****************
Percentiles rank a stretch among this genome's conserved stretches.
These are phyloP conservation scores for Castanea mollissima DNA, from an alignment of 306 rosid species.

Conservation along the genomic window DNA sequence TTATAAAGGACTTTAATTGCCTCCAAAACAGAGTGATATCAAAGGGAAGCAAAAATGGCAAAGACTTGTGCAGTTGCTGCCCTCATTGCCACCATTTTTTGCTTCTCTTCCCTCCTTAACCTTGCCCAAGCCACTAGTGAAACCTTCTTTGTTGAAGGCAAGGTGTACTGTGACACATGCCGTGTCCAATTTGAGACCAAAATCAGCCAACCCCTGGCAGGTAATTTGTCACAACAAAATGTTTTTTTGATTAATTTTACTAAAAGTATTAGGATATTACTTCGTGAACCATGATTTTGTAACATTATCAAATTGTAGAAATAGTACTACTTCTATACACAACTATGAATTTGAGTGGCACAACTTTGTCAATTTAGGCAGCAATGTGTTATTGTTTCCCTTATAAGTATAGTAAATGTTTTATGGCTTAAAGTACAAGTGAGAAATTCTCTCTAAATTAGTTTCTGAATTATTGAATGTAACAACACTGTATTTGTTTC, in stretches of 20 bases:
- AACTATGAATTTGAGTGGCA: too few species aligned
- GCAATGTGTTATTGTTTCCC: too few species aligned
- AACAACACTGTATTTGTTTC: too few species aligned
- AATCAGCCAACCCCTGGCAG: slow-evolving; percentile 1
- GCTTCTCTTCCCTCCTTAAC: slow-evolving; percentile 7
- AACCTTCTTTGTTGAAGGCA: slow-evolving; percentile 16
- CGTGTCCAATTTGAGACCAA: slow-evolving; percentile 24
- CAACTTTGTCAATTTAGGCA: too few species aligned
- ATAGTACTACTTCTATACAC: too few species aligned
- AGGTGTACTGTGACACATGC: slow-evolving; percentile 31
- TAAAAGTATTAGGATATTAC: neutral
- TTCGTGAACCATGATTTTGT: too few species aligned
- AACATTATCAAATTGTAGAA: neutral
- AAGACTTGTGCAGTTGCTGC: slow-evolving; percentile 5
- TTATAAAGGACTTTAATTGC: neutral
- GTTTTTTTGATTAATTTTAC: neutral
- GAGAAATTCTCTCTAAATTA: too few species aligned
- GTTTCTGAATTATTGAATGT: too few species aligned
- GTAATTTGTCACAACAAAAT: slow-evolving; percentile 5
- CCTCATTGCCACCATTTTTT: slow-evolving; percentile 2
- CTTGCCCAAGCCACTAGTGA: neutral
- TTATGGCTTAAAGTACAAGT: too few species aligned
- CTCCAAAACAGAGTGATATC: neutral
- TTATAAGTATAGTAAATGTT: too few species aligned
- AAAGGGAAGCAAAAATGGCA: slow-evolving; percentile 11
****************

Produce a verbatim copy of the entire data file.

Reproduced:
Percentiles rank a stretch among this genome's conserved stretches.
These are phyloP conservation scores for Castanea mollissima DNA, from an alignment of 306 rosid species.

Conservation along the genomic window DNA sequence TTATAAAGGACTTTAATTGCCTCCAAAACAGAGTGATATCAAAGGGAAGCAAAAATGGCAAAGACTTGTGCAGTTGCTGCCCTCATTGCCACCATTTTTTGCTTCTCTTCCCTCCTTAACCTTGCCCAAGCCACTAGTGAAACCTTCTTTGTTGAAGGCAAGGTGTACTGTGACACATGCCGTGTCCAATTTGAGACCAAAATCAGCCAACCCCTGGCAGGTAATTTGTCACAACAAAATGTTTTTTTGATTAATTTTACTAAAAGTATTAGGATATTACTTCGTGAACCATGATTTTGTAACATTATCAAATTGTAGAAATAGTACTACTTCTATACACAACTATGAATTTGAGTGGCACAACTTTGTCAATTTAGGCAGCAATGTGTTATTGTTTCCCTTATAAGTATAGTAAATGTTTTATGGCTTAAAGTACAAGTGAGAAATTCTCTCTAAATTAGTTTCTGAATTATTGAATGTAACAACACTGTATTTGTTTC, in stretches of 20 bases:
- AACTATGAATTTGAGTGGCA: too few species aligned
- GCAATGTGTTATTGTTTCCC: too few species aligned
- AACAACACTGTATTTGTTTC: too few species aligned
- AATCAGCCAACCCCTGGCAG: slow-evolving; percentile 1
- GCTTCTCTTCCCTCCTTAAC: slow-evolving; percentile 7
- AACCTTCTTTGTTGAAGGCA: slow-evolving; percentile 16
- CGTGTCCAATTTGAGACCAA: slow-evolving; percentile 24
- CAACTTTGTCAATTTAGGCA: too few species aligned
- ATAGTACTACTTCTATACAC: too few species aligned
- AGGTGTACTGTGACACATGC: slow-evolving; percentile 31
- TAAAAGTATTAGGATATTAC: neutral
- TTCGTGAACCATGATTTTGT: too few species aligned
- AACATTATCAAATTGTAGAA: neutral
- AAGACTTGTGCAGTTGCTGC: slow-evolving; percentile 5
- TTATAAAGGACTTTAATTGC: neutral
- GTTTTTTTGATTAATTTTAC: neutral
- GAGAAATTCTCTCTAAATTA: too few species aligned
- GTTTCTGAATTATTGAATGT: too few species aligned
- GTAATTTGTCACAACAAAAT: slow-evolving; percentile 5
- CCTCATTGCCACCATTTTTT: slow-evolving; percentile 2
- CTTGCCCAAGCCACTAGTGA: neutral
- TTATGGCTTAAAGTACAAGT: too few species aligned
- CTCCAAAACAGAGTGATATC: neutral
- TTATAAGTATAGTAAATGTT: too few species aligned
- AAAGGGAAGCAAAAATGGCA: slow-evolving; percentile 11